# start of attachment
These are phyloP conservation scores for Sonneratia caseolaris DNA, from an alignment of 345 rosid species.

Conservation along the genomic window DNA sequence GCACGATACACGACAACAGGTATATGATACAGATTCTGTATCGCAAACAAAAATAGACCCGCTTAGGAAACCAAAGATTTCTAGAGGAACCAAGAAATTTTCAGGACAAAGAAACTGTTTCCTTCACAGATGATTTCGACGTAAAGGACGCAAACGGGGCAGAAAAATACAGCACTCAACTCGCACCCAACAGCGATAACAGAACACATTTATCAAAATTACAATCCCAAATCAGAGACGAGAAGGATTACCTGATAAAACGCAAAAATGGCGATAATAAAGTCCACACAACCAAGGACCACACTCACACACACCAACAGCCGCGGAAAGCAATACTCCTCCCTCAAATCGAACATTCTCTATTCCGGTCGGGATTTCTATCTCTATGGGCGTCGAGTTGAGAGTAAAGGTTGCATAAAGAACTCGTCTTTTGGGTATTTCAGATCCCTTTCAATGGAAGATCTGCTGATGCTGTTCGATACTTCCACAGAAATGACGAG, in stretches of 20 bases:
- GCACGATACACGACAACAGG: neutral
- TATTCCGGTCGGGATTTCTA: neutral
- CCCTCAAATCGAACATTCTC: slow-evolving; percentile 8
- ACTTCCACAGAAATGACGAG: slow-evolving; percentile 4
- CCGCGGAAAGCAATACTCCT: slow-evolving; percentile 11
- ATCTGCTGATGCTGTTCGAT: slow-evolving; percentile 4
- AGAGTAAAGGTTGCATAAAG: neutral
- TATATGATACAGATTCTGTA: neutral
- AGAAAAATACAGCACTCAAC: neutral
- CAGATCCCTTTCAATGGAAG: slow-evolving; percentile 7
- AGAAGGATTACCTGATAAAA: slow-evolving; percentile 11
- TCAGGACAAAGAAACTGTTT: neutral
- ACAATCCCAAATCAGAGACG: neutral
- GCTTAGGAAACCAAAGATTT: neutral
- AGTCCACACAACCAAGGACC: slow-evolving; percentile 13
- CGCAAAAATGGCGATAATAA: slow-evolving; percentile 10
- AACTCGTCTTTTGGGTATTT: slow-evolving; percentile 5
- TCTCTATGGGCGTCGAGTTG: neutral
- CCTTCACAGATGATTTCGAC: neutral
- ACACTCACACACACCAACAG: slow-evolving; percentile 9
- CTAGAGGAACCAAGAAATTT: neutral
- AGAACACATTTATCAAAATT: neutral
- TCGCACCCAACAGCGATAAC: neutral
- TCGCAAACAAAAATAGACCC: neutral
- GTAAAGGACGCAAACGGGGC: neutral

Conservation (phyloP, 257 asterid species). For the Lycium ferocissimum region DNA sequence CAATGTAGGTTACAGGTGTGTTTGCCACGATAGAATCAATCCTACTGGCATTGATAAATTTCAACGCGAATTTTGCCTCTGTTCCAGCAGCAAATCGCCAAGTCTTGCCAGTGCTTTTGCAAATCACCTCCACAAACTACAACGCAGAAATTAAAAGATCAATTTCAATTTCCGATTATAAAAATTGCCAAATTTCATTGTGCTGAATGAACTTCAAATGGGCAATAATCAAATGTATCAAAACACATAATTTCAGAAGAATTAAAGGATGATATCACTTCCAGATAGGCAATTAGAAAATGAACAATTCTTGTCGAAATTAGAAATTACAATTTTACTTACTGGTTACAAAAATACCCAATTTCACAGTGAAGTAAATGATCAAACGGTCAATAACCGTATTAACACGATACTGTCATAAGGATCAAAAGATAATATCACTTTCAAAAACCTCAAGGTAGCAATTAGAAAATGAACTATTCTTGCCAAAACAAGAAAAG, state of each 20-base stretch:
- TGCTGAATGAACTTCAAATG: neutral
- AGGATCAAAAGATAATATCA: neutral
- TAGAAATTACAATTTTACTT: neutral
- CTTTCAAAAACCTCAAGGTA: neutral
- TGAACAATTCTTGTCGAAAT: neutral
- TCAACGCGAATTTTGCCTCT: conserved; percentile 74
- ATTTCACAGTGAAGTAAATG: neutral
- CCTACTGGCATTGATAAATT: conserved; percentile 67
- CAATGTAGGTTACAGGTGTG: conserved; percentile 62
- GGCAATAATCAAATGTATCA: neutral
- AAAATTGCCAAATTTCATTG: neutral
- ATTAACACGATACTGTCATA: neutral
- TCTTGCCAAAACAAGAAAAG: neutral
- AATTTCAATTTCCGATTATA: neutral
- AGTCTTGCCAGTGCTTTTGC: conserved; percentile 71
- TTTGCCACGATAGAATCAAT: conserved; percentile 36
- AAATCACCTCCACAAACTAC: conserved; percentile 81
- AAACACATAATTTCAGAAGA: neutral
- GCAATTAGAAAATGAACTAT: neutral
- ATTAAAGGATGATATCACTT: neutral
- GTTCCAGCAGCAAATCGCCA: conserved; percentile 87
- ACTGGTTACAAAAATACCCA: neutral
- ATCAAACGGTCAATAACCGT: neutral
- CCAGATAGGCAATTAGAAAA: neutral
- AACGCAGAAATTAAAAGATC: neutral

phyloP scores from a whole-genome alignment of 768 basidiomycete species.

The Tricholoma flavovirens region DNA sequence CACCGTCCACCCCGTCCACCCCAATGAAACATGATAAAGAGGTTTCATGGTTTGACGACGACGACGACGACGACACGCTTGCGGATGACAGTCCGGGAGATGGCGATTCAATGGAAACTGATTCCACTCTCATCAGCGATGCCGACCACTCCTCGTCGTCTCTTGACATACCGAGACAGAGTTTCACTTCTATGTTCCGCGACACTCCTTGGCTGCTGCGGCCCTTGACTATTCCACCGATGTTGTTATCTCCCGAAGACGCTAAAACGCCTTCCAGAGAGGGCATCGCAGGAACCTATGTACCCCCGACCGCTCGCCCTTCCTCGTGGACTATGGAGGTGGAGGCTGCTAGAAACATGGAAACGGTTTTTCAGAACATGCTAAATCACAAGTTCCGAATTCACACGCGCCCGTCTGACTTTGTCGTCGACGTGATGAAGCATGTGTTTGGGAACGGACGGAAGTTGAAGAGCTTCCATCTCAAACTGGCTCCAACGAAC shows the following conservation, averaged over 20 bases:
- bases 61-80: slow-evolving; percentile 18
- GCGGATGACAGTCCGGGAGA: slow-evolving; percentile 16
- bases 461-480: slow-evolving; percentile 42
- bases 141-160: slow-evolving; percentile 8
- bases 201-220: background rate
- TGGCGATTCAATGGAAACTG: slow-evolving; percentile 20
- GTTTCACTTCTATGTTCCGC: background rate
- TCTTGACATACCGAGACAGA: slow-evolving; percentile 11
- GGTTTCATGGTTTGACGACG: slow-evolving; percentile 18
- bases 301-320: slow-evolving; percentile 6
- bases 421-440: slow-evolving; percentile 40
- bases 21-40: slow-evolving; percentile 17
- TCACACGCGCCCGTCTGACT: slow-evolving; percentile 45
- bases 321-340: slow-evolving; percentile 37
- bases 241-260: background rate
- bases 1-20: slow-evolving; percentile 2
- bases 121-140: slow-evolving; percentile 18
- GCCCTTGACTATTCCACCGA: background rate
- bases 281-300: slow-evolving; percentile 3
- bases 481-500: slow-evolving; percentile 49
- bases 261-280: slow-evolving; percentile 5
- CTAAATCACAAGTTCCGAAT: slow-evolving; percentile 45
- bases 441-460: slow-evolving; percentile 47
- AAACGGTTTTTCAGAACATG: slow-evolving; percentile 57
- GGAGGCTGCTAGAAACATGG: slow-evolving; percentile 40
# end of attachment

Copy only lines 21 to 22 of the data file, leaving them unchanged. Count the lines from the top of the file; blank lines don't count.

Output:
- CCTTCACAGATGATTTCGAC: neutral
- ACACTCACACACACCAACAG: slow-evolving; percentile 9